Further Study: The Holiness of God

As Christ stands before the trafficking crowd in the temple, “the confusion is hushed. The sound of traffic and bargaining has ceased. The silence becomes painful. A sense of awe overpowers the assembly. It is as if they were arraigned before the tribunal of God to answer for their deeds. Looking upon Christ, they behold divinity flash through the garb of humanity. The Majesty of heaven stands as the Judge will stand at the last day . . . with the same power to read the soul. His eye sweeps over the multitude, taking in every individual. His form seems to rise above them in commanding dignity, and a divine light illuminates His countenance. He speaks, and His clear, ringing voice—the same that upon Mount Sinai proclaimed the law that priests and rulers are transgressing—is heard echoing through the arches of the temple: ‘Take these things hence; make not My Father’s house an house of merchandise.’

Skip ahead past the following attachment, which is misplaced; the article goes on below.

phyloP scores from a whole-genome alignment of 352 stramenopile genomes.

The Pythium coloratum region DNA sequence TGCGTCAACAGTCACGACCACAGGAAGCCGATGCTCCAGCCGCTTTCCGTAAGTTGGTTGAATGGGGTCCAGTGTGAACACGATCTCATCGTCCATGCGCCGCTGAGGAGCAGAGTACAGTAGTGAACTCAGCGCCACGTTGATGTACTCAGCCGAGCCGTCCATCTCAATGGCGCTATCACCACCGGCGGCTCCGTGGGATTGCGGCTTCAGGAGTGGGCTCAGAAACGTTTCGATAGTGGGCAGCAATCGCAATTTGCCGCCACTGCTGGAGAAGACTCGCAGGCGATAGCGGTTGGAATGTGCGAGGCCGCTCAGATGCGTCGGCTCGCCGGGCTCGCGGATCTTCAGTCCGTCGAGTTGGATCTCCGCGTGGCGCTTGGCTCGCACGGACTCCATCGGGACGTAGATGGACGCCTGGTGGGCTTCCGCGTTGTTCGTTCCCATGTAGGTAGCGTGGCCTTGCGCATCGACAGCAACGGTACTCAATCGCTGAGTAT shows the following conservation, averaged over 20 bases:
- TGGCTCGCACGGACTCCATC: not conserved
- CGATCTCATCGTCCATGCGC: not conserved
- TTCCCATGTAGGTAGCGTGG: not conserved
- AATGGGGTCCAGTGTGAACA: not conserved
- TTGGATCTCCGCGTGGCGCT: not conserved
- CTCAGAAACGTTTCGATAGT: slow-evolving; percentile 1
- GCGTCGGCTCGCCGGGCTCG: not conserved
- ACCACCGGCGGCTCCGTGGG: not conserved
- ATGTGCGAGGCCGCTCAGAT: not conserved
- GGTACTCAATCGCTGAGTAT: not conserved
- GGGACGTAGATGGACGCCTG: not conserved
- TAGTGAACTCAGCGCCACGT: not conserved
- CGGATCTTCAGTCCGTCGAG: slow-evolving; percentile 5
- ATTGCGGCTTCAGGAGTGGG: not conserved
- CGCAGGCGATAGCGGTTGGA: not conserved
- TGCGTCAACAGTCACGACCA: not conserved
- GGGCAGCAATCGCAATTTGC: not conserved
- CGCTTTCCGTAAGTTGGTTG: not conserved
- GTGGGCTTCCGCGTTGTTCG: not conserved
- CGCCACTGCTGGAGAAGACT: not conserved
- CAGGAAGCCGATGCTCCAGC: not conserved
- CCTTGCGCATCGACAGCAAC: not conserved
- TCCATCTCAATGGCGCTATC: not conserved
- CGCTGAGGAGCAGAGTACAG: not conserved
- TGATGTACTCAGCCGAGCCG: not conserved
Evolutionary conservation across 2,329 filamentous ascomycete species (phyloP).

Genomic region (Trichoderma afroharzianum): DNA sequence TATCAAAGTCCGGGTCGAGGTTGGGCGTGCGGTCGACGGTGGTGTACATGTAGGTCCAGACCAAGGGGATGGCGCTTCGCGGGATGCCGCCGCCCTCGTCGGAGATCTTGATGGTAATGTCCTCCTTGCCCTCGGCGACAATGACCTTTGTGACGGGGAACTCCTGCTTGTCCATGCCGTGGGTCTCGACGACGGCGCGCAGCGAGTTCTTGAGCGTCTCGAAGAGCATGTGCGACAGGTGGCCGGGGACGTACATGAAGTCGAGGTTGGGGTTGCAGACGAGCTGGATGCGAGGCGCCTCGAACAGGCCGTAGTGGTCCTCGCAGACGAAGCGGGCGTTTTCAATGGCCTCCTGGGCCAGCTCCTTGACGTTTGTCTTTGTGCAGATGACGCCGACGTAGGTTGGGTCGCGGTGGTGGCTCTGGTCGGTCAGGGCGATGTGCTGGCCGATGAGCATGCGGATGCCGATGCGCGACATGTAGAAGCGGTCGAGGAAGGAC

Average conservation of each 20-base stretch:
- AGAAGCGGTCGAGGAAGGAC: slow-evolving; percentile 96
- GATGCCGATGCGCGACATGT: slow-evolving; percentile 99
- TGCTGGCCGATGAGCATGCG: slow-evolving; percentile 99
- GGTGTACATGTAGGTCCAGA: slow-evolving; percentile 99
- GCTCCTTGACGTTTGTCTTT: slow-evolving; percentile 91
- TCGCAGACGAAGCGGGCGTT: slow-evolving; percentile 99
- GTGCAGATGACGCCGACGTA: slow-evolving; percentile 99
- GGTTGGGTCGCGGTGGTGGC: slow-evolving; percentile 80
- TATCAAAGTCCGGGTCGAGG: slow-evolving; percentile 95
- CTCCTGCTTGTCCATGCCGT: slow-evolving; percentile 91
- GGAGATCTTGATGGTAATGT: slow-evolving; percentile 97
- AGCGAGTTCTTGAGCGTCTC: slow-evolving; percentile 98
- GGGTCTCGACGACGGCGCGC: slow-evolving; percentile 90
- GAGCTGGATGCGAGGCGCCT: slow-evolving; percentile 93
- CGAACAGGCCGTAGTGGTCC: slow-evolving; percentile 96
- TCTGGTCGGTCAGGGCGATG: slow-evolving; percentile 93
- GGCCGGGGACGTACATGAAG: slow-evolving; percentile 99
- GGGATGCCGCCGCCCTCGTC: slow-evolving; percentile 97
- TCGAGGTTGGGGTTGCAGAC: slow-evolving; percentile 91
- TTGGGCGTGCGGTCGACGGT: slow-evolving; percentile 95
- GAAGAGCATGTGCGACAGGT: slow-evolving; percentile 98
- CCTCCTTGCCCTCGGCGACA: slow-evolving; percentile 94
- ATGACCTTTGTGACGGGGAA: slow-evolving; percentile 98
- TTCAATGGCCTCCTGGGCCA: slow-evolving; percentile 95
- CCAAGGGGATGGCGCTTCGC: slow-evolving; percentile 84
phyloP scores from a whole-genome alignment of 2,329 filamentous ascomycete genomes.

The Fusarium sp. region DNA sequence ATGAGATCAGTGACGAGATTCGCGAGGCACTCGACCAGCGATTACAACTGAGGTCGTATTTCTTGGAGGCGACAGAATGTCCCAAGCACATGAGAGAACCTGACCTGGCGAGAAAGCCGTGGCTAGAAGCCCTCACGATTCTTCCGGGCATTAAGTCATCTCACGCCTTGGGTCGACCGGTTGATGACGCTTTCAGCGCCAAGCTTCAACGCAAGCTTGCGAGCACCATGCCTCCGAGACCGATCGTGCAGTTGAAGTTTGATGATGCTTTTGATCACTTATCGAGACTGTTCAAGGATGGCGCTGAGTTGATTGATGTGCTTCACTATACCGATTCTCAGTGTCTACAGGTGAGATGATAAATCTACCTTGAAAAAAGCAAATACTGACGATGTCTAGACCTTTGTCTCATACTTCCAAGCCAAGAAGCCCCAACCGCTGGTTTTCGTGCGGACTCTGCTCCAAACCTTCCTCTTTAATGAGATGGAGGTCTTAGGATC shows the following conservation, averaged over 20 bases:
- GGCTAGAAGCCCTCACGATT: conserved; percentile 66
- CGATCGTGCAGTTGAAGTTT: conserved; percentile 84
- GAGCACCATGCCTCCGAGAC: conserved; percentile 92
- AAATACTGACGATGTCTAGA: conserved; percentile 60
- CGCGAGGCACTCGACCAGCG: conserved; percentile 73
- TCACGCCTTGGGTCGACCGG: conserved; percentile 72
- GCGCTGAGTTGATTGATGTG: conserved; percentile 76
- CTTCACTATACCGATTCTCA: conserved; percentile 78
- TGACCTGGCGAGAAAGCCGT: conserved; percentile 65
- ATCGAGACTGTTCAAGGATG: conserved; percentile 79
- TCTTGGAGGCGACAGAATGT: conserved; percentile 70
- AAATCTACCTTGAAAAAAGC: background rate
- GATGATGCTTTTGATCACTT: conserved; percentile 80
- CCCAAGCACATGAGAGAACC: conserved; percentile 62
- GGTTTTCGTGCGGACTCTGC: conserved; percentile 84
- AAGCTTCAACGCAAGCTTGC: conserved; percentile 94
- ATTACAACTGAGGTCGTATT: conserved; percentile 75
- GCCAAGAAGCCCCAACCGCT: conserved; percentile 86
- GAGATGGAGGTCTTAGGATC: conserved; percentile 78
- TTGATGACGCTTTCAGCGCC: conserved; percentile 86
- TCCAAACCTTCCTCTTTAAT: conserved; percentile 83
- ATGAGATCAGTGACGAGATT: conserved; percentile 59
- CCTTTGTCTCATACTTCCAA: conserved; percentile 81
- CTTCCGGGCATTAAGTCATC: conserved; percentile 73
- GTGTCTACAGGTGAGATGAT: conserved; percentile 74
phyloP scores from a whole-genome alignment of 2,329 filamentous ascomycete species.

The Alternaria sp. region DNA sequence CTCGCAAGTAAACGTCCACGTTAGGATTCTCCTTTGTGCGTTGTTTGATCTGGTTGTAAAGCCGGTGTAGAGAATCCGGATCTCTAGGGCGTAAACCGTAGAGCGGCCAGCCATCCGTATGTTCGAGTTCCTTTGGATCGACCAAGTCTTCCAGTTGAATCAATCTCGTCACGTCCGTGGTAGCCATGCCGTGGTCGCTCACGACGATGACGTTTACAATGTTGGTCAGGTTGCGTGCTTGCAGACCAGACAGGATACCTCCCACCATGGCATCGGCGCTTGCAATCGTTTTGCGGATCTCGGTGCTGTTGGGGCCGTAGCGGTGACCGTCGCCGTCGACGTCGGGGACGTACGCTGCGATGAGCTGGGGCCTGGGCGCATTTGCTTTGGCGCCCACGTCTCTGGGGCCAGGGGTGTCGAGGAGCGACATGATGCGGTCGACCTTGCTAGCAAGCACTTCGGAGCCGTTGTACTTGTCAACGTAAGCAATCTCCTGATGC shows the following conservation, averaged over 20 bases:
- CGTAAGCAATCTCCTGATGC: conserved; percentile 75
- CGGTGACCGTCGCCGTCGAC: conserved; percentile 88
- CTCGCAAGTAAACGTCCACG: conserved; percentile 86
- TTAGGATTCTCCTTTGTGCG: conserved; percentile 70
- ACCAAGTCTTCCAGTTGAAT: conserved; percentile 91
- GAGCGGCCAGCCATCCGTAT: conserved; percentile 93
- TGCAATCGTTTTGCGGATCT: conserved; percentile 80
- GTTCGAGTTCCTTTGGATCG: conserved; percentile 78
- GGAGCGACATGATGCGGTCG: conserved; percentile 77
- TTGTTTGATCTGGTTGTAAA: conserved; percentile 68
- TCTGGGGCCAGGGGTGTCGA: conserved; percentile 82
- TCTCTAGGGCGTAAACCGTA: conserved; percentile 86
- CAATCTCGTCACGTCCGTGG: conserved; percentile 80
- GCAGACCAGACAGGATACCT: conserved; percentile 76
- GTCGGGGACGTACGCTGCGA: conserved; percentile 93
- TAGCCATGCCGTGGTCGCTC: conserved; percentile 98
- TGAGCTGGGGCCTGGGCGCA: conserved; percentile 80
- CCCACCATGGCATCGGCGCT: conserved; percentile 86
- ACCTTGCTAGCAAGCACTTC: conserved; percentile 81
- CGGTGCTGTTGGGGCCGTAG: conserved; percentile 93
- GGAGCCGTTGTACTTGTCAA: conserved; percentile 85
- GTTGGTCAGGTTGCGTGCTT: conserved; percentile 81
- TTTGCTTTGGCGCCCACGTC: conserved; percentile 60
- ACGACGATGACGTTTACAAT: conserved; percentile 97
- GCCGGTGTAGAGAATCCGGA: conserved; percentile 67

“Slowly descending the steps, and raising the scourge of cords gathered up on entering the enclosure, He bids the bargaining company depart from the precincts of the temple. With a zeal and severity He has never before manifested, He overthrows the tables of the money-changers. . . . None presume to question His authority. . . . Jesus does not smite them with the whip of cords, but in His hand that simple scourge seems terrible as a flaming sword. Officers of the temple, speculating priests, brokers and cattle traders, with their sheep and oxen, rush from the place, with the one thought of escaping from the condemnation of His presence.”—Ellen G. White, The Desire of Ages, p. 158.

Discussion Questions: